A slump in energy stocks stymied a rebound in U.S. indexes Tuesday as the price of oil plunged the most in two years.
The decline in oil prices followed forecasts for weaker global demand this year and next, a sign of slowing economic growth. Chevron (CVX) fell 2 percent, helping to drag down the Dow Jones industrial average in the waning moments of Tuesday's trading.
Even so, corporate earnings provided some encouragement to investors, helping to close the gap on losses after a three-day slump.
Domino's Pizza (DPZ), Citigroup (C) and Johnson & Johnson (JNJ) reported results that were better than analysts were expecting. The market also got a boost from airline stocks, which rebounded after sliding the day before.
The modest rally provided a breather for investors. The Standard & Poor's 500 index has fallen 6.7 percent since hitting a record high on Sept. 18. Investors are worried that economies in Europe and Asia might be slowing.
"The bank earnings this morning certainly made people feel a little bit better," said Joe Peta, managing director at Novus Partners. "For the time being, at least, the panic selling is over."
The major stock indexes remained in positive territory until the last hour of trading, when they began to fade, threatening to deliver the second last-minute slide in two days.
By the end of the day, the Dow Jones industrial average had lost 5.88 points, or 0.04 percent, to close at 16,315.19. The S&P 500 index added 2.96 points, or 0.2 percent, to end at 1,877.70.
The Nasdaq rose 13.52 points, or 0.3 percent, finishing at 4,227.17.
Six of the 10 sectors in the S&P 500 rose, led by industrials, which gained 1.3 percent. Energy fell the most, 1.2 percent.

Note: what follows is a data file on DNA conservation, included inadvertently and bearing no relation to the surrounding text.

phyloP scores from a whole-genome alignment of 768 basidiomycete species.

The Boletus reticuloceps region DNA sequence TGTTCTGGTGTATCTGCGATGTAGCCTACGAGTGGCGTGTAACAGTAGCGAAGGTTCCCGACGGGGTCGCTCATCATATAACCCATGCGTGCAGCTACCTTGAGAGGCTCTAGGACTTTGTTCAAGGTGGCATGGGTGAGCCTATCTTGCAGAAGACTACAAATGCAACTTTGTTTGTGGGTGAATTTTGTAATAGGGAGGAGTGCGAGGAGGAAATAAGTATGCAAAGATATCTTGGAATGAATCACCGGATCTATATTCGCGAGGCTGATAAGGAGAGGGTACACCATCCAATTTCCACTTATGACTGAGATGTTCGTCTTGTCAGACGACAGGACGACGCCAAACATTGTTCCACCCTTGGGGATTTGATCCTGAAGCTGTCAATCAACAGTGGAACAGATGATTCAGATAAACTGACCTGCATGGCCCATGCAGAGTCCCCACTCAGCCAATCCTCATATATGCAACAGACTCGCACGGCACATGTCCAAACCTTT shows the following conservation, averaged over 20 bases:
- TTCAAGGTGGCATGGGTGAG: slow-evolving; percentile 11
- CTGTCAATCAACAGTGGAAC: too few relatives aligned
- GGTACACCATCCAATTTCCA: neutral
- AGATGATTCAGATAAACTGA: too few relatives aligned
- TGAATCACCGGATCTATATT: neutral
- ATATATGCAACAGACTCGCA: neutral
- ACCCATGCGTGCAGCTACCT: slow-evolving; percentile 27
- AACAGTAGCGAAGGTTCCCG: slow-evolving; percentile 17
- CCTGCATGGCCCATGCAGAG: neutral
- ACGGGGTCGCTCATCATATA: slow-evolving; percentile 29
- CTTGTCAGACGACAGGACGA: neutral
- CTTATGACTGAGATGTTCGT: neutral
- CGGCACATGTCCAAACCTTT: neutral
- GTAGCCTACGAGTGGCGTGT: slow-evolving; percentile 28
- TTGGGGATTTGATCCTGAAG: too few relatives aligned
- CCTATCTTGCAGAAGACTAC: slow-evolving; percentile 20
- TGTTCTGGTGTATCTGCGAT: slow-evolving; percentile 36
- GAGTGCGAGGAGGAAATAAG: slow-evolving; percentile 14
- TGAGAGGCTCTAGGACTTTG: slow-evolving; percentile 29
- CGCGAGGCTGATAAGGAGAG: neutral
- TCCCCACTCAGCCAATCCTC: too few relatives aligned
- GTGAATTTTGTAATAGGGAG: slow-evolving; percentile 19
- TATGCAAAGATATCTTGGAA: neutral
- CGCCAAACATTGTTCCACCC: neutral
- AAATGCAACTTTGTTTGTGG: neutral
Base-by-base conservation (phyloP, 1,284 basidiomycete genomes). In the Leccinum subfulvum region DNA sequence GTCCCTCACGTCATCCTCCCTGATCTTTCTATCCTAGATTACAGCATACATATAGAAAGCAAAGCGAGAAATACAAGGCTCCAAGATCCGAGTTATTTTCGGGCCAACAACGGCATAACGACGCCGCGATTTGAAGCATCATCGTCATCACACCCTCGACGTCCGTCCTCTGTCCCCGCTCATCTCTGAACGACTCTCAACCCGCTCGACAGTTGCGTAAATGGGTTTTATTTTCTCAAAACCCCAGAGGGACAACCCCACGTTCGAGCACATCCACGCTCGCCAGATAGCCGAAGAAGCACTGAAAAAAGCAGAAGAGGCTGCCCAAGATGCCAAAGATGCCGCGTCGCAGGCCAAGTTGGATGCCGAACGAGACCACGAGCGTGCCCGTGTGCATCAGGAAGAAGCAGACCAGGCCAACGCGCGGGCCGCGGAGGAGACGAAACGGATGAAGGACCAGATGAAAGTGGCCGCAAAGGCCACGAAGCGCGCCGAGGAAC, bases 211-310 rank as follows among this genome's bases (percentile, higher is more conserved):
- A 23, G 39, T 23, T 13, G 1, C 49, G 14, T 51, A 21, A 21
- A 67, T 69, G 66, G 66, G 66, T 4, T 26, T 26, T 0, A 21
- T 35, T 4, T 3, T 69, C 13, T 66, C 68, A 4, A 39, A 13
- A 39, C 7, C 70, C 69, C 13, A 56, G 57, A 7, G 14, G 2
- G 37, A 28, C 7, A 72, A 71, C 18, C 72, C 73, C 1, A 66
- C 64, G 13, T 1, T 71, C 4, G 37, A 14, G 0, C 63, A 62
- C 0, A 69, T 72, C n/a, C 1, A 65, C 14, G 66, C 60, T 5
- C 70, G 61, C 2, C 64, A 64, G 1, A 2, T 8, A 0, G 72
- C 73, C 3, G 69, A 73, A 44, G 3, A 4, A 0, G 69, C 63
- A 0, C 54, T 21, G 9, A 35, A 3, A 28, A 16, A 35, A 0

The Dow went negative for the year on Friday. It's now down 1.6 percent for 2014 and 5.6 percent below its September peak. The S&P 500 index is up 1.6 percent for the year.
Several major banks kicked off the third-quarter corporate earnings season.
JPMorgan Chase (JPM) returned to a profit, but missed Wall Street's expectations. The stock fell 17 cents, or 0.3 percent, to $57.99. Wells Fargo's (WFC) earnings matched analysts' expectations, while Citigroup's results came in better than expected. Wells Fargo fell $1.37, or 2.7 percent, to $48.83. Citigroup rose $1.57, or 3.1 percent, to $51.47.
Domino's Pizza jumped 11.3 percent on better-than-expected earnings and revenue. The pizza delivery chain operator's stock rose $8.58 to $84.30.
Several airline stocks surged a day after the sector got pummeled amid mounting worries that the Ebola virus outbreak could curb travel spending. Delta (DAL) jumped $1.89, or 6.1 percent, to $32.79, while Southwest (LUV) climbed $1.12, or 3.9 percent, to $30. American Airlines Group (AAL) gained $2.93, or 10.3 percent, to $31.51.
Johnson & Johnson raised its 2014 earnings outlook, partly due to revenue gains from its new blockbuster hepatitis C drug. But shares in the world's biggest health care products maker slipped 2.1 percent as investors worried about looming competition for the drug. The stock shed $2.11 to $97.01.
"The earnings are sufficiently good to justify a higher close on today's market, however the market is a forward-looking mechanism, and what I think the market is concerned about is a gravitational pull downward due to slower global growth, particularly from Europe," said Jim Russell, senior US equities strategist at USBank.
The price of oil suffered its biggest drop in nearly two years after the International Energy Agency reduced its forecast for demand for this year and 2015.
Benchmark U.S. crude fell $3.90 to close at $81.84 a barrel on the New York Mercantile Exchange. That was the biggest drop since November of 2012, and it's the lowest closing price since June of 2012.
Brent crude, a benchmark for international oil used by many U.S. refineries, fell $3.85 to close at $85.04 on the ICE Futures exchange in London. Brent is at its lowest level since November of 2010.
In metals trading, gold rose $4.30 to $1,234.30 an ounce, silver rose six cents to $17.40 an ounce and copper rose five cents to $3.09 a pound.
Bond prices rose. The yield on the 10-year Treasury note fell to 2.20 percent.